Desc of Capt. John Ayers: Fifth Generation

194. Dr John5 Calef (Robert4, Mary3 Ayer, Cornet Peter2, Capt John1 Ayers) (#1217) was born in Ipswich, Essex, MA 30 Aug 1726.(706) Individual flags: Loyalist. John died Oct 1812 in St. Andrews, Charlotte, New Brunswick, CAN, at 86 years of age.(707) age 87 His body was interred in St. Andrews, New Brunswick, CAN, St. Andrews Place Loyalist Cemy.

He married twice. He married Dorothy Jewett 18 Jan 1753.(708) aft 1727 and bef 1759 (Dorothy Jewett is #1748.)

Dorothy was born 2 May 1736 in Rowley, Essex, MA.(709) Dorothy was the daughter of Rev Jedediah Jewett and Elizabeth Dummer. He married Margaret Rogers 1759.(710) (Margaret Rogers is #5142.) Margaret was born 1729.(711) Margaret was the daughter of Rev Nathaniel Rogers and Margaret Crane. Margaret died 27 Mar 1751 at 21 years of age.(712) She was baptized 14 Dec 1729.(713)

He resided in Brooksville and Castine, Hancock, ME. He made a will in St. Andrews, New Brunswick, CAN, 6 May 1811.(714) Note: poss daughter Martha/Patty who m William Wentworth, is not named in his will Abstract from Loyalists of the American Revolution, Vol. 1, p 286:

CALEF, JOHN. Of Ipswich, Massachusetts. Physician. Son of Robert Calef, and Margaret, daughter of Deacon John Staniford. He was born in Ipswich, 1725, and represented that town in the General Court several years. Driven into exile by the Revolution, he became surgeon of one of the regiments stationed at Castine, Maine, and a part of the time officiated as chaplain. At the peace he settled at St. Andrew New Brunswick, and died there in 1812, aged eighty-seven. His wife was a daughter of Rev. Jedediah Jewett of Rowley, Massachusetts.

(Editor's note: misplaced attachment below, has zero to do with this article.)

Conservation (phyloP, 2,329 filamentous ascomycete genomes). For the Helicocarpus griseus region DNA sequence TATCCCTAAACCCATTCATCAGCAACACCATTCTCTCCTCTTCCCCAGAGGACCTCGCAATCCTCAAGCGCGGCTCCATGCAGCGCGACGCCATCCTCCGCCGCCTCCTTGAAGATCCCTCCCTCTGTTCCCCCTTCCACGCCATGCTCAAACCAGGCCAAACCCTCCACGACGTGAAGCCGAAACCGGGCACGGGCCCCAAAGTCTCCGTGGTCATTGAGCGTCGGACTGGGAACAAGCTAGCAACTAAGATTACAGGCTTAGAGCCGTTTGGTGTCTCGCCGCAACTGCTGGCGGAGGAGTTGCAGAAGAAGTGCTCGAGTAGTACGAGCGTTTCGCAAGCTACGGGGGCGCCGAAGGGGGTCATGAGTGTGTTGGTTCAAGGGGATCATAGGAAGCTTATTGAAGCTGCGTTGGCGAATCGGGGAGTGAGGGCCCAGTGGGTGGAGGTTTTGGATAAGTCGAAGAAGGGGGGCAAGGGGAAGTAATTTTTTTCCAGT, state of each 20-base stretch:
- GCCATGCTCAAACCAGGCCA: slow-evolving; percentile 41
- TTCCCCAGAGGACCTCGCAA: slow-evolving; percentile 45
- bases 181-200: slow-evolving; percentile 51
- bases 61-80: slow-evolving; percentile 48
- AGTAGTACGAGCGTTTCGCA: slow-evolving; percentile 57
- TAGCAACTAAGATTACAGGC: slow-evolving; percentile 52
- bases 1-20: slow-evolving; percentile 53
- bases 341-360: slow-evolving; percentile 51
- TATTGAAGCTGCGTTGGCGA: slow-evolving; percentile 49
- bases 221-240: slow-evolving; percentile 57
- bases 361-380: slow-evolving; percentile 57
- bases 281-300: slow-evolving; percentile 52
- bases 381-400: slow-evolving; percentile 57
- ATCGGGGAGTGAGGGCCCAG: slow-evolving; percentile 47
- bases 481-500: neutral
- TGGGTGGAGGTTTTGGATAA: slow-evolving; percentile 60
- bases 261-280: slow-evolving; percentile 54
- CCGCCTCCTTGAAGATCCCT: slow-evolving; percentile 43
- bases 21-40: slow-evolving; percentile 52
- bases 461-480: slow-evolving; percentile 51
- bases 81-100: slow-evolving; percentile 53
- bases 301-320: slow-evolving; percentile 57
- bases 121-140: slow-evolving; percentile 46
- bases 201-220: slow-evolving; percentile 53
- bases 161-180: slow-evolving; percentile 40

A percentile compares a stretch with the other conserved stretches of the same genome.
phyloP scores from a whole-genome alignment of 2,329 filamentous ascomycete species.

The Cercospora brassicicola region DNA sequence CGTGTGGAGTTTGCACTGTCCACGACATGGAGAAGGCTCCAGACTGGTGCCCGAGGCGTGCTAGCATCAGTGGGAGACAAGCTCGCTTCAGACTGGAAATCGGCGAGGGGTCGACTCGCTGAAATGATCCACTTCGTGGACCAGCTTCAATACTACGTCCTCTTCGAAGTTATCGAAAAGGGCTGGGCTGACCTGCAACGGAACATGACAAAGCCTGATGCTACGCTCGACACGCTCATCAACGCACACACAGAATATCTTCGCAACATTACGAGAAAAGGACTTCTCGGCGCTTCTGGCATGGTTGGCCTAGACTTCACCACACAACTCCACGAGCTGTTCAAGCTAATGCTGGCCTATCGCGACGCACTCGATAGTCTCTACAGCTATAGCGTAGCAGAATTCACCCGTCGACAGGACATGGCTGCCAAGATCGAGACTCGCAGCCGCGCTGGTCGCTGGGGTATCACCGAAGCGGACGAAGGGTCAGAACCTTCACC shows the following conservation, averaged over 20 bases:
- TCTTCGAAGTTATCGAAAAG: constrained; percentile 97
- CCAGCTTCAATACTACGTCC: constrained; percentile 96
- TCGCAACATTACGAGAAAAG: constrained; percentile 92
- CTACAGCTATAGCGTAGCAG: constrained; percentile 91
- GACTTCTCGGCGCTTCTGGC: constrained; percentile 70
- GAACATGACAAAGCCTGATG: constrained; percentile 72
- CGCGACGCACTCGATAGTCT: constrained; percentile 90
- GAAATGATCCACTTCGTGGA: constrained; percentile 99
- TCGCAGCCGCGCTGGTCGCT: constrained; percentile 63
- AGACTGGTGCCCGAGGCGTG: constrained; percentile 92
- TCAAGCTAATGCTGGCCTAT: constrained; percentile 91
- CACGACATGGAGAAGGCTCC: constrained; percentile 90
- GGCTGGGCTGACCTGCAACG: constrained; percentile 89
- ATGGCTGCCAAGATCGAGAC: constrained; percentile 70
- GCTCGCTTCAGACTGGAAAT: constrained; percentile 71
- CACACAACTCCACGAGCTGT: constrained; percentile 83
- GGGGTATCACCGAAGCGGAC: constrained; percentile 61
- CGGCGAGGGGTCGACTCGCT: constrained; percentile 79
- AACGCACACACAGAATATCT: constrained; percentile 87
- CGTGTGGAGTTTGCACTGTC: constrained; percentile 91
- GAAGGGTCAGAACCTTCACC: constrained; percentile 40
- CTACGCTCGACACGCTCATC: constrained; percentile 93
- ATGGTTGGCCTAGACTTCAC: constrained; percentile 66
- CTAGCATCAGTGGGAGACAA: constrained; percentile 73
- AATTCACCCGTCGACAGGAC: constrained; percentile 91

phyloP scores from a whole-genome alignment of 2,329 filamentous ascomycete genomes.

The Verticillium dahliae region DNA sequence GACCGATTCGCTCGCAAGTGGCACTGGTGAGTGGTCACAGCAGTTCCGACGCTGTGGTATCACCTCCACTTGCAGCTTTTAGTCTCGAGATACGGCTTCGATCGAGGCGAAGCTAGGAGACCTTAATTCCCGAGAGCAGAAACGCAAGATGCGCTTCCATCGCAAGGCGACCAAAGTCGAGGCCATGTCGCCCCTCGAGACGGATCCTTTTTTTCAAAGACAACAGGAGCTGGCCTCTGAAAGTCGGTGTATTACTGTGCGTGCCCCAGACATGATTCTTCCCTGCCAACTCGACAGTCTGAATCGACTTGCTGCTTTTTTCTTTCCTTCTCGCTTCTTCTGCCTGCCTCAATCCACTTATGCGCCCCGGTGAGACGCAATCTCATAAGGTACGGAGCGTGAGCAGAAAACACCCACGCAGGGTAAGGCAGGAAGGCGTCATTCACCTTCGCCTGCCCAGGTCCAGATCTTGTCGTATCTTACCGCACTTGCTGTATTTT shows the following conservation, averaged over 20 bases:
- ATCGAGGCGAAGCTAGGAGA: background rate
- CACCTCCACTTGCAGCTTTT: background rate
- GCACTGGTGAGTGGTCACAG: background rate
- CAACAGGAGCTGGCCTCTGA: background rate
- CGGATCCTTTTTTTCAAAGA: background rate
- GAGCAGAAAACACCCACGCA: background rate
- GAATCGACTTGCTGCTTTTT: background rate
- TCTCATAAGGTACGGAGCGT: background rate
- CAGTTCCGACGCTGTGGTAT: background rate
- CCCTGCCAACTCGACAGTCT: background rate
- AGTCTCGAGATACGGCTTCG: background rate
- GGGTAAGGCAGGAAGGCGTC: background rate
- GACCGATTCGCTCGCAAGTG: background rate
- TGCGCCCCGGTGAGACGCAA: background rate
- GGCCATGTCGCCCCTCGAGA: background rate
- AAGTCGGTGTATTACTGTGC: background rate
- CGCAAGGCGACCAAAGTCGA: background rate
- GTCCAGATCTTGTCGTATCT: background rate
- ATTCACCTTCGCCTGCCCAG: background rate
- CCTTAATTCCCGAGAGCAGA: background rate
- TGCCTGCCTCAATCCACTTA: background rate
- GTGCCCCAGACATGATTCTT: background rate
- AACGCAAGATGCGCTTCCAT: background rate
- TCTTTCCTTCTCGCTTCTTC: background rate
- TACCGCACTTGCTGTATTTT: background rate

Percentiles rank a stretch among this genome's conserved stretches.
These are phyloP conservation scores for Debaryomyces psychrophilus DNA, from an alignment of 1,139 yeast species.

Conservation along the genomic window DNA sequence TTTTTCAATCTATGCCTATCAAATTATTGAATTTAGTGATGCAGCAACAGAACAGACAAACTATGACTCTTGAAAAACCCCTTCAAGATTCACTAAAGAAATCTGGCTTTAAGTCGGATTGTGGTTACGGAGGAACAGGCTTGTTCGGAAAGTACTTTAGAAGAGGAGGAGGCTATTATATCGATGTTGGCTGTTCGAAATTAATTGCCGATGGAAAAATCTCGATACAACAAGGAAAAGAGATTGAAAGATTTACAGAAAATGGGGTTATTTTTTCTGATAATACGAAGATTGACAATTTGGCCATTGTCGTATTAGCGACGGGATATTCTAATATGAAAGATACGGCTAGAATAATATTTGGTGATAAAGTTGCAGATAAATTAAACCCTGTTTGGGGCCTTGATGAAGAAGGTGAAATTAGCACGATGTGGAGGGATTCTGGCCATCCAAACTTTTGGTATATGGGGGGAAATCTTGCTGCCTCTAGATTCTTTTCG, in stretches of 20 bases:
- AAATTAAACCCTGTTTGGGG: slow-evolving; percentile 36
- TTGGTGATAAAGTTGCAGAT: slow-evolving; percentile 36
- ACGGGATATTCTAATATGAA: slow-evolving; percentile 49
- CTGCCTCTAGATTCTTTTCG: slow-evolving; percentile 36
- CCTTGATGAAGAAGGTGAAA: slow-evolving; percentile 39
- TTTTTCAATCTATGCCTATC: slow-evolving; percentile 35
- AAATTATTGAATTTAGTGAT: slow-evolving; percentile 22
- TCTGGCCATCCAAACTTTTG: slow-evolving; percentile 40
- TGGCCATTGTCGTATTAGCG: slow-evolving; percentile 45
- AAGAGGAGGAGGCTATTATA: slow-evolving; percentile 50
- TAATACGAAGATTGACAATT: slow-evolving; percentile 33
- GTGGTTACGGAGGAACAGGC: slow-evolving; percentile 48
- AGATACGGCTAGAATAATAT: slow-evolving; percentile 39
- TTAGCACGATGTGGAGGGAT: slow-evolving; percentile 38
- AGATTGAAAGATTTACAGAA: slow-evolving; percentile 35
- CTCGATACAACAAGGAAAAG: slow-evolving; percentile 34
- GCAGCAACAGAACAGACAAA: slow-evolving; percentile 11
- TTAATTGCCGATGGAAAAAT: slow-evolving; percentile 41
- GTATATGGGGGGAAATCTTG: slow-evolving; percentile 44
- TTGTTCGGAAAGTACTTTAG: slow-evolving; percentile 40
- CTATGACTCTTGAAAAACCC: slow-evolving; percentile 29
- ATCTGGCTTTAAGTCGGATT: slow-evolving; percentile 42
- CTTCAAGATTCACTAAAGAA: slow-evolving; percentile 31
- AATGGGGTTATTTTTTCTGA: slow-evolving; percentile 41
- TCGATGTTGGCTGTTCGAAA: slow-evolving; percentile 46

Abstract from Maine Historical Society Quarterly, Vol. 19, No. 2, Fall 1979, p73:

CALIF: New Ireland Men in Pursuit of a Forlorn Hope Castine; settled for a haven or refuge for American Loyalists fleeing from rebel prosecutors. The Penobscot and St. Croix Rivers were intended to be boundaries of this New Ireland. The three people who originated the idea included two Americans, Loyalists John Calef and John Nutting, and one Englishman, William Knox, Undersecretary of State for the Colonies in the British Cabinet, headed by Lord Frederick North. Calef and Nutting, though they did not know each other prior to the establishment of New Ireland, had much in common. Both had homes near Boston, Mass, which they had lost because they were Loyalists. Both had developed connections with Eastern Maine before the war, and each of them, separately, contacted the British Government regarding the future of that region. Calef contacted them first.

Calef, a doctor of medicine and former representative of the Massachusetts Provincial Assembly, first became linked with the Penobscot Bay Area in 1772, when Thomas Hutchinson, Lieutenant Governor of Massachusetts, sent him to England to represent settlers at Penobscot who wanted their land claims confirmed by Royal grant. Calef presented their case and returned home. The land confirmations were not yet completed when the rebellion began, and, in the meantime, three months before Lexington and Concord, Dr. Calef wrote to Sir Francis Bernard, former Governor of Massachusetts, now in London, that the Penobscot people desired the establishment of a separate government for the area.